A Review of Sustainable WAC: A Whole Systems Approach to Launching and Developing Writing Across the Curriculum Programs, Michelle Cox, Jeffrey R. Galin, and Dan Melzer. (2018). Urbana, Illinois: NCTE. 272 pages. [ISBN 9780814149522]

A review by Jill Parrott, Eastern Kentucky University

A Review of Leading Academic Change: Vision, Strategy, Transformation, Elaine P. Maimon. (2018). Sterling, Virginia: Stylus. 180 pages. [ISBN 9781620365670]

A review by Caitlin Martin, Miami University

Issue 1 (Special Issue: Contemplative Writing Across the Disciplines)

Guest editors: Marlowe Miller, University of Massachusetts, Lowell, and Karolyn Kinane, University of Virginia

This issue focuses on the use of contemplative writing as a practice (or set of practices) used in the context of writing across the curriculum and in the disciplines. As explored in the essays within this issue, contemplative writing is most commonly one aspect of carefully constructed contemplative pedagogies and integrated into classes in scaffolded and deliberate ways that might encourage nonjudgmental awareness, embodied or spiritual experience, honor for the interconnectedness of all beings, and more. Most of the scholars in this issue speak of contemplative writing as a practice, much like one might speak of prayer or meditation as a practice. The scholars included in this special issue are building a broader definition of contemplative writing as they offer additional wisdom about contemplative writing and metacognition, contemplative writing and grading, contemplative research writing, and much more.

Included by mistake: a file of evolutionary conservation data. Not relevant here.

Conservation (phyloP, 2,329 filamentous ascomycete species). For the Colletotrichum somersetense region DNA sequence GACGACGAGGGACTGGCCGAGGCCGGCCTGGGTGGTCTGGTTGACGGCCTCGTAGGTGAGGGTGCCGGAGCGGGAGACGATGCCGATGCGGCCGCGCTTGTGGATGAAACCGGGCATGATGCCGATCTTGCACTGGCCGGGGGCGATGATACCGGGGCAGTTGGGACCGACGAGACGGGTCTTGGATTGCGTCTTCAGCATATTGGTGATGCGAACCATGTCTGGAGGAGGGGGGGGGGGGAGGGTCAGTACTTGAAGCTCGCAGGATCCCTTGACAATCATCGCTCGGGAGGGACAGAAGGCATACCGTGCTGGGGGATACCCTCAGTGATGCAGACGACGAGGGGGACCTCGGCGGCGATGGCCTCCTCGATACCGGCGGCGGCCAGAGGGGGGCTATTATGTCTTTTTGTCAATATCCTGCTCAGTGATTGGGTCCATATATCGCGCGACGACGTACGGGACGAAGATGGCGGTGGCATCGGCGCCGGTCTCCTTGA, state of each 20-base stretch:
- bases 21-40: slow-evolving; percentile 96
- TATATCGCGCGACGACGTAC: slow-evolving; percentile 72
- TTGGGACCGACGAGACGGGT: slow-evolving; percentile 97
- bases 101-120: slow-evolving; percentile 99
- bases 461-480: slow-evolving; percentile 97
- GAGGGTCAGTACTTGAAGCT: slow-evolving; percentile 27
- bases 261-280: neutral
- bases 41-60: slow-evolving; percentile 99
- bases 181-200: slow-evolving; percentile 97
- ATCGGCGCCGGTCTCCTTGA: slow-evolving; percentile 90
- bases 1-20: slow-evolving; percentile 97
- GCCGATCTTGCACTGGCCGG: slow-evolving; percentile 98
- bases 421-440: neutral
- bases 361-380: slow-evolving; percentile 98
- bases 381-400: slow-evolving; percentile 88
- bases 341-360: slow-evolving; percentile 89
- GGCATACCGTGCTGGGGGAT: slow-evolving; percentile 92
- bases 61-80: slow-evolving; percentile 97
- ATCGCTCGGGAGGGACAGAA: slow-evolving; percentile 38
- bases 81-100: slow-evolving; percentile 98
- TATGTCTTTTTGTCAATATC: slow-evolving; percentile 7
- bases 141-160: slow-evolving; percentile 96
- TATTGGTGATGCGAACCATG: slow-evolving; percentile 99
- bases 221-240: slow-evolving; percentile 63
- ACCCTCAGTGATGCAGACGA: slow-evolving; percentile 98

Contemplative Writing Across the Disciplines
Marlowe Miller, University of Massachusetts, Lowell, and Karolyn Kinane, University of Virginia

The Place of Practice in Contemplative Pedagogy and Writing
Karolyn Kinane, University of Virginia

Building a Contemplative Research Writing Course: Theoretical Considerations, Practical Components, Challenges, and Adaptability
Nadia Francine Zamin, Fairfield University

Using Mindfulness as a Heuristic for Writing Evaluation: Transforming Pedagogy and Quality of Experience
Jennifer Consilio and Sheila M. Kennedy, Lewis University

Writing Into Awareness: How Metacognitive Awareness Can Be Encouraged Through Contemplative Teaching Practices
Kate Chaterdon, Marist College

Contemplation as Kairotic Composure
Kurt Stavenhagen, SUNY College of Environmental Science and Forestry, and Timothy R. Dougherty, West Chester University of Pennsylvania

Note: If you would like to serve as guest editor for a special issue, or if you would like to suggest a topic for a special issue, please contact Michael Pemberton, editor, at or (912) 478-1383.